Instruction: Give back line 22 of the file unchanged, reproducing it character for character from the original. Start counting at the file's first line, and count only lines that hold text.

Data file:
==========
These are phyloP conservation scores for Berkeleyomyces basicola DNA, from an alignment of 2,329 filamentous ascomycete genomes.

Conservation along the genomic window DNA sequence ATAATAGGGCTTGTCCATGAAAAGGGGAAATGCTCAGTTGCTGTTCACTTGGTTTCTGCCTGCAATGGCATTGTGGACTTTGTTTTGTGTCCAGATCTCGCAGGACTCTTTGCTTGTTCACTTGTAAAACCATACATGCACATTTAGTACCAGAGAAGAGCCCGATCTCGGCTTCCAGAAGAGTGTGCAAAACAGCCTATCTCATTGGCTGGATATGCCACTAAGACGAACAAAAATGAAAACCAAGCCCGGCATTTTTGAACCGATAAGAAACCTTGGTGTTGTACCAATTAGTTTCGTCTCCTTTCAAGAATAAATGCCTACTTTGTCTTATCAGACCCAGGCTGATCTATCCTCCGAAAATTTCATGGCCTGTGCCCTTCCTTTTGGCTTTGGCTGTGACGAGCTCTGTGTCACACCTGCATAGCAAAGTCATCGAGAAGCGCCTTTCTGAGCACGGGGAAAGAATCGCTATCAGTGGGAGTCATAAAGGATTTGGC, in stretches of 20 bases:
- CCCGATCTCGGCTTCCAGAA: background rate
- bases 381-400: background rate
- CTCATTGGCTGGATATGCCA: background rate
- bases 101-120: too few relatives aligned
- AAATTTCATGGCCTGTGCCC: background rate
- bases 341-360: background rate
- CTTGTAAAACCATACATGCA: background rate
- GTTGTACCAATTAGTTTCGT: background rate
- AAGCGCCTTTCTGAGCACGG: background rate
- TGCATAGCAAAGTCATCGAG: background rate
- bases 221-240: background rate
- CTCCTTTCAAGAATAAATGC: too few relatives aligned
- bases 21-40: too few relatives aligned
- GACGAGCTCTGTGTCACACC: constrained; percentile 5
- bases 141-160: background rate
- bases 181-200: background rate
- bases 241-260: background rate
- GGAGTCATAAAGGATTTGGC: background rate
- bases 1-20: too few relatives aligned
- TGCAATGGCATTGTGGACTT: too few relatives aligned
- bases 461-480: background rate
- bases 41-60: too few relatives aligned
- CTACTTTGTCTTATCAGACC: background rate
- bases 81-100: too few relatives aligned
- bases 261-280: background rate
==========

- TGCAATGGCATTGTGGACTT: too few relatives aligned